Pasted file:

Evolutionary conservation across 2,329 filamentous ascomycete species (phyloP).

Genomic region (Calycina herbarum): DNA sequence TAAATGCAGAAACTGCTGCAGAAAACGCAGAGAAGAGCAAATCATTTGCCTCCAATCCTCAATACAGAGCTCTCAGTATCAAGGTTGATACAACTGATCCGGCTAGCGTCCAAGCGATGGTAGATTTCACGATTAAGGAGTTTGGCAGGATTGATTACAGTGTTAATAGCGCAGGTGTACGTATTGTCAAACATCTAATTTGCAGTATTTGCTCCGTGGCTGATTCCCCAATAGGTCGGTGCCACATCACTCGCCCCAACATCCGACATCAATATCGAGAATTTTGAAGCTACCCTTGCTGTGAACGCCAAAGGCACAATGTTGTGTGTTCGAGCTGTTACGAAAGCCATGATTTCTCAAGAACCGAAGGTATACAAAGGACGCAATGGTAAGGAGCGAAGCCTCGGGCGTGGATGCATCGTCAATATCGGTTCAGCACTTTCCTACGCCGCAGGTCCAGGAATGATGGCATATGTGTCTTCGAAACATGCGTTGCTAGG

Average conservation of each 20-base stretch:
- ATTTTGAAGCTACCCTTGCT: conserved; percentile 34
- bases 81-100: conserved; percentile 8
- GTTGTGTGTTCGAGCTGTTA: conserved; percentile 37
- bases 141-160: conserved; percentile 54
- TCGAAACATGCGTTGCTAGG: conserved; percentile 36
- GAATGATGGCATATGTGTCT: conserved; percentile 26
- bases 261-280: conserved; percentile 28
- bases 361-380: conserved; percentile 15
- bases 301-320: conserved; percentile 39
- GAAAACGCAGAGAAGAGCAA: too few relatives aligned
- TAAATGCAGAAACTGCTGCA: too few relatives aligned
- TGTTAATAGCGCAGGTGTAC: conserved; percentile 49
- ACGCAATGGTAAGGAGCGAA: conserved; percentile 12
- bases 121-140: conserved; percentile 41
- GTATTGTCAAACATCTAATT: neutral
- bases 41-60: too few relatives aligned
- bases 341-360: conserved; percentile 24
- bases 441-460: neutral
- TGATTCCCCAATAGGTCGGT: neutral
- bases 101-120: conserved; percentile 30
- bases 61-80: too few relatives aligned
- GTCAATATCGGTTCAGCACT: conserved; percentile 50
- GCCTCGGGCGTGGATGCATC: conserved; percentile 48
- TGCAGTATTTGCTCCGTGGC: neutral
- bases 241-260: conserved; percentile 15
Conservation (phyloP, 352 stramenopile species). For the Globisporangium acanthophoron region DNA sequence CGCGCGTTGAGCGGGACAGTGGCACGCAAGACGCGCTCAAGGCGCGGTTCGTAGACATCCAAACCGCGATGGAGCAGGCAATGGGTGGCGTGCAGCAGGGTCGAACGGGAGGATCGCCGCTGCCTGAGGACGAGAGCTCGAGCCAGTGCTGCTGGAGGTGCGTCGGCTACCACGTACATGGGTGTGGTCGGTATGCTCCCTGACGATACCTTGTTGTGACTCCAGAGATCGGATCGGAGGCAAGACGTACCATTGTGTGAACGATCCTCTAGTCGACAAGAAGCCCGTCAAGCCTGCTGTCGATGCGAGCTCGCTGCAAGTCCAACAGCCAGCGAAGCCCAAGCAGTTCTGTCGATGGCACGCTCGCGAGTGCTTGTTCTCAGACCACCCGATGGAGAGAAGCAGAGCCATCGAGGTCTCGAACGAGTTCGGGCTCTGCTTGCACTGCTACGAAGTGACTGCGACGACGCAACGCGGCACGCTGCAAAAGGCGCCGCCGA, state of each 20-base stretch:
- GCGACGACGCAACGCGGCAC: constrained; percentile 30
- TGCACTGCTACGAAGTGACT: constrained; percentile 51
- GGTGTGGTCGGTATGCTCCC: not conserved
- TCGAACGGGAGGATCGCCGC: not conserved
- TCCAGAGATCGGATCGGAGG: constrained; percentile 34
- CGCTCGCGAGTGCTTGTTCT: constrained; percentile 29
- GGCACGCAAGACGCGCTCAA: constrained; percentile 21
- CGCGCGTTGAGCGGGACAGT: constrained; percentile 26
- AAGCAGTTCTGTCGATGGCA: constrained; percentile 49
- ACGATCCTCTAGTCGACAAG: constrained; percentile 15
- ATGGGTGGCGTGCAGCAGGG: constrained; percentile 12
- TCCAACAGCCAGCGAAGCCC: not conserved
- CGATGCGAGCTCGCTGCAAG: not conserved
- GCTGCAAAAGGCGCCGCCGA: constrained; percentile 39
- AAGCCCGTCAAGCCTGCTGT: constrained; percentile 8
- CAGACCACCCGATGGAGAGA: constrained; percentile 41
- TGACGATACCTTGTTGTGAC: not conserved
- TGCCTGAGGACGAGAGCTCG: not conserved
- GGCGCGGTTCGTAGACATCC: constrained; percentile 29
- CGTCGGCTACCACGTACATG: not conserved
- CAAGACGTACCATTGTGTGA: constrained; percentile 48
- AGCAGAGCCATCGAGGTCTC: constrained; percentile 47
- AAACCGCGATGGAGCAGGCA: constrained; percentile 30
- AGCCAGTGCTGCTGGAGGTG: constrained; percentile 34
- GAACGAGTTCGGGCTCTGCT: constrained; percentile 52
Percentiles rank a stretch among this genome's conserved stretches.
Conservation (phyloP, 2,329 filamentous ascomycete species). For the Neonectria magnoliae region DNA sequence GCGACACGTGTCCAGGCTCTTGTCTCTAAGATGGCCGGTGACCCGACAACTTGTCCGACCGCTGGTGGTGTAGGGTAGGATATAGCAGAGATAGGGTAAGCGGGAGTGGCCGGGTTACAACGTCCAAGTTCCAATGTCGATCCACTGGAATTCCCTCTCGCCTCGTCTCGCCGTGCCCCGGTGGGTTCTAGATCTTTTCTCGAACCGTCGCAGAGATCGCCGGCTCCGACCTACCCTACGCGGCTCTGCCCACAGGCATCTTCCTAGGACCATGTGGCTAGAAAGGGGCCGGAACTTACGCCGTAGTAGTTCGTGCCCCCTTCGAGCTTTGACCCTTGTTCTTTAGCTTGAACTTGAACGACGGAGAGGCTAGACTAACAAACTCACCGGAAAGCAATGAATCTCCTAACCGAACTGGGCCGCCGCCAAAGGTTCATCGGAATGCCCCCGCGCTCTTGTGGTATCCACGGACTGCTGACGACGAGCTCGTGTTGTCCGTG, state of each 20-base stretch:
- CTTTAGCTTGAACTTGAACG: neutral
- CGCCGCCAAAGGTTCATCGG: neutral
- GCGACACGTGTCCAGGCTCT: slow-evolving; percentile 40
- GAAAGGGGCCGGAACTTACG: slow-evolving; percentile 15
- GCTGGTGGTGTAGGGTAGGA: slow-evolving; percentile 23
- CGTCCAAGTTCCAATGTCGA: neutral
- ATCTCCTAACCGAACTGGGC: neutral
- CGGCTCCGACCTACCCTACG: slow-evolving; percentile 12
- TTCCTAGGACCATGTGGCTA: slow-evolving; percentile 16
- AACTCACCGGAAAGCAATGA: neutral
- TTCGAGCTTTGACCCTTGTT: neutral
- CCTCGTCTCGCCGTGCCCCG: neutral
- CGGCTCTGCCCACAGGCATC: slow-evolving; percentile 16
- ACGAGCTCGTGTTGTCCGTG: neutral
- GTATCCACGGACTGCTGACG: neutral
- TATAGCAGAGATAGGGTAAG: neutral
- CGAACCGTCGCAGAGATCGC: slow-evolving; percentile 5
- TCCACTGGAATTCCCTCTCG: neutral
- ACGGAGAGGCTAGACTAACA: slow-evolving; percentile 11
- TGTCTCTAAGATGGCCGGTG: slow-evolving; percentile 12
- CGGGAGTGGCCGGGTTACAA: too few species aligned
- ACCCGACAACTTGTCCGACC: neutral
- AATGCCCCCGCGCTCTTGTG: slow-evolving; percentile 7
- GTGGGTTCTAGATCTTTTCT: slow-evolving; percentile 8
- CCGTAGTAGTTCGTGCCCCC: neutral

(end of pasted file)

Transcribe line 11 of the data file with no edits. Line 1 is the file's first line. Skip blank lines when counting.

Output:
- bases 361-380: conserved; percentile 15